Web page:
“Big debates recently over whether Muslim nurses should be allowed to wear Niqab in work when working with patients. What are your thoughts?” (@MonsterMikester)
The above tweet caught my attention yesterday. My answer, in short, was:
“Yes. It’s a way to increase tolerance & understanding of people’s differences. Niqabs aren’t problem-racist patients are.” (@RabiaBashir1979)
There was so much more I wanted to say but the nature of Twitter forces you to cut down your response to the bare minimum. What I wanted to say in full was: I found the question to be interesting and thought provoking – that I didn’t reach my answer straight away even though I’m a Muslim woman myself.
I considered things from a patient’s point of view and weighed up the ‘communication’ argument in my head. This notion that a niqab hinders non-verbal communication holds some truth – only if that is your social norm. I would argue that the definition of, or what constitutes good communication is subjective and can vary for people of different backgrounds.
For example, I’m a UK expat living in Saudi Arabia. Here, the niqab is the norm, followed closely by hijab and then a small minority of women don’t wear a scarf at all. Here, some female doctors, nurses and reception staff wear the niqab whilst performing their duties, interacting with colleagues and patients. If it was universally accepted that quality of care is indeed affected negatively by women covering their faces then surely the niqab would be banned in the Saudi Arabian healthcare settings too?
I’ve frequented the hospitals and clinics here and from my experience, respect and empathy can be carried in the voice, in the softness of eye contact or in the relaxed posture. Non-verbal communication and the niqab can co-exist, we just have to look elsewhere for it.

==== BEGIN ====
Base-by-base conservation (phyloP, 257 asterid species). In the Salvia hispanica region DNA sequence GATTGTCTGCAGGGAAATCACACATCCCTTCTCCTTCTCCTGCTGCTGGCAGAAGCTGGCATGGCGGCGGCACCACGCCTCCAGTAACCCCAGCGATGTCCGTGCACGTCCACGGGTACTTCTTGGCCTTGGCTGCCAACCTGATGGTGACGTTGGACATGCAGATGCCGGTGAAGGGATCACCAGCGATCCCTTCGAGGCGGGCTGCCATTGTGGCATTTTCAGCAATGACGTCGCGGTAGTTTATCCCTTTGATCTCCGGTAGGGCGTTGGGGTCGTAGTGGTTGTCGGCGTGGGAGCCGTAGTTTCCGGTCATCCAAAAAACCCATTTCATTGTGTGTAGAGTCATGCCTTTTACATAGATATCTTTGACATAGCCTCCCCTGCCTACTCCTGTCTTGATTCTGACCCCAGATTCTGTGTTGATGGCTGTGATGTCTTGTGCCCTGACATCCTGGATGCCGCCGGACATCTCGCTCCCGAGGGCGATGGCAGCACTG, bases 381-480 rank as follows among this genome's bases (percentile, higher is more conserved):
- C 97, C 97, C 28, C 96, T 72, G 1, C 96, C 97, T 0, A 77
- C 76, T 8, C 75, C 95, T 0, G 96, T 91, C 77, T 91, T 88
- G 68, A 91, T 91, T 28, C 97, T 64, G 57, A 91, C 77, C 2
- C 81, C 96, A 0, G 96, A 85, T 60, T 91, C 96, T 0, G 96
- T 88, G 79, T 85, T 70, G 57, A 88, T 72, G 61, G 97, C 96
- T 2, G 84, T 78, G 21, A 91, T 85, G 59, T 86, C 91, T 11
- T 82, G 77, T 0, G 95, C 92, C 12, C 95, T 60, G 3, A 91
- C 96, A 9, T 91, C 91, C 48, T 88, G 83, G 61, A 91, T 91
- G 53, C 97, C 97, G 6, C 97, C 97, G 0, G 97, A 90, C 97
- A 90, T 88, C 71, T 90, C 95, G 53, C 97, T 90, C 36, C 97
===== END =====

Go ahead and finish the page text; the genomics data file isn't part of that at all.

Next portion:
Now I can see how some expat patients living in Saudi Arabia will not feel comfortable with this niqab friendly environment as much as I can see a minority of UK patients feeling uneasy about a niqab wearing nurse in the vicinity of their health. The problem here isn’t the niqab – it’s the patient who will insist on not being attended to by someone who is Black, Asian, Muslim or anyone else who doesn’t fit in with their background.
If we abolish the niqab from public settings, how are people meant to respect each other’s differences and learn more about one another? And how can we stand by and support this violation of a human right? Yes, some women are forced to wear the niqab (this I do not condone), but most women in the UK, it’s fair to say, wear the niqab out of choice. If women choose to cover their face for personal reasons, who are we to judge or banish this right? In fact, it makes me laugh when I hear male politicians criticising the niqab because they believe women are being told by their husbands, brothers or fathers to cover their faces. They say it’s oppressive. So it’s not oppressive for you, a male, to insist that a woman remove her niqab when she has worn it out of choice?
And why are we just focusing on niqabs? While we’re at it, let’s ban botox and surgical masks because they too hinder non-verbal communication don’t they?….
Yes a balance needs to be maintained where security issues are concerned. I completely support the removal of niqabs for identity purposes but as proven by some organisations, provisions can be made (such as involving female staff) which do not violate the woman’s religious beliefs whilst institutional rules and regulations are adhered to.
As I follow this debate, it’s difficult to resist believing in the conspiracy theory that governments and media moguls deliberately stir up frenzy over such matters in an effort to distract the general public from the bigger issues at hand. The issues for which our governments are culpable for not meeting the needs of their voters and tax payers.
The ‘big debate’ shouldn’t be about whether nurses are allowed to wear a piece of cloth over their faces or not. It should be about whether our nurses, teachers and other public service personnel are being paid enough, receiving ongoing training and being given resources to do their jobs effectively.
A niqab won’t reduce the quality of care but budget cuts, staff shortages, longer hours and disgruntlement over salaries will.
© Rabia Bashir 2013